No Twitter...
And No Signature?
During this maelstrom, an idea nerf-balled into my brain. We've seen football coaches ban their players from social media, because of the distractions it can cause and, more likely, the trouble it can get players into. We see poor judgment all the time in social media - with college athletes, professional athletes, celebrities, and even ordinary 'ol people.

So some football coaches say no-no to social media.

Well, what if they did the same with autographs? Couldn't they institute a no-autograph policy?

Think about it. To a football coach, is it worth the risk? What's the real benefit to a football team to have their players sign autographs for fans?

If a football coach came out and explained to the fans that - while he is sorry it has to be this way - because of situations like the one at Texas A&M, the coaching staff has decided to protect their players and is no longer allowing any private autographing or at fan events:

"We ask you the fans, to help us with the implementation of this policy, as it is in the best interests for all involved, and we can help keep our players on the field and out of any investigational spotlight that could jeopardize their eligibility. Gig 'Em."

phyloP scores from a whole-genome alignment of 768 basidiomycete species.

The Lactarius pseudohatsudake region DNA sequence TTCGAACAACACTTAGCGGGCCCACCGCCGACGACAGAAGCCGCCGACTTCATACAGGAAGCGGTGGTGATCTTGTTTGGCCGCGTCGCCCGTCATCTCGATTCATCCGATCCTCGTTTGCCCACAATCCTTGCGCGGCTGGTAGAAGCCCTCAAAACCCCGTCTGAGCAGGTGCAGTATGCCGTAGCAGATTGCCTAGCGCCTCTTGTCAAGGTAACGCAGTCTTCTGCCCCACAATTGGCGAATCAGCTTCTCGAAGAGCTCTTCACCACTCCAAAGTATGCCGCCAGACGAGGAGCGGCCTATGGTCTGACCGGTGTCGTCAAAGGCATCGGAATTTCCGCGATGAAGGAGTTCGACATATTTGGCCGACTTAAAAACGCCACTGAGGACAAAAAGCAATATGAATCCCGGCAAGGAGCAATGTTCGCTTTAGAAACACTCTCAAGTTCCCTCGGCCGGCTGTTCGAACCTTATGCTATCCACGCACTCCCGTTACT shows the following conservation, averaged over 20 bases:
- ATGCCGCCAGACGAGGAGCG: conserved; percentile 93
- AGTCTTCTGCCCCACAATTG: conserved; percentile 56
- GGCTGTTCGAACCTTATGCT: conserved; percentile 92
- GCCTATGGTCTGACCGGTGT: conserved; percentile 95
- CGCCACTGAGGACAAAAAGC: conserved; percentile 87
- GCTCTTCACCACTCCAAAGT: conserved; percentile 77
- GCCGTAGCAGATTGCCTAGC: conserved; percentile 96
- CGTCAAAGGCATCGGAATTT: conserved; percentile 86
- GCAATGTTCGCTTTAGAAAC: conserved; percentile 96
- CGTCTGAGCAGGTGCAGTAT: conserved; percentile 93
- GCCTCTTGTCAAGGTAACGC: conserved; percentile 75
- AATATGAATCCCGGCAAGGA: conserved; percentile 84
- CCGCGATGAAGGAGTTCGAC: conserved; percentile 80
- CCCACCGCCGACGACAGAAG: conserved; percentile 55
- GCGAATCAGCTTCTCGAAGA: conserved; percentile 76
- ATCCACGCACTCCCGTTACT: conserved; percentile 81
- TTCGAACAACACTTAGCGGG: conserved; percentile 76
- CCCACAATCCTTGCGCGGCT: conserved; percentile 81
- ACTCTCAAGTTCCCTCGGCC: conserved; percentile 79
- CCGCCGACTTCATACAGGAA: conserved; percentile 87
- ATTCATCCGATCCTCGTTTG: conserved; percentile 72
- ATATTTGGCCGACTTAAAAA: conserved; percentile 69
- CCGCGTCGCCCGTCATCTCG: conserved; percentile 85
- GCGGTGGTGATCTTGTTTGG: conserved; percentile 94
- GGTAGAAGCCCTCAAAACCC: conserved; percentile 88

Of course, there will still be some players that will sign materials anyway, but at least with a policy you can discourage the practice, educate the players on the pitfalls (even use the Johnny Football example), and better police it. There will always be snakes, but maybe you could limit the practice - hell, even set up a sting operation to catch any online eBay autograph brokers.

Really, the only downside I see in all this is that the little kid who actually wants the autograph for themselves is left hanging. But what's a little kid's feelings worth in the billion-dollar college football world? Not much, I say.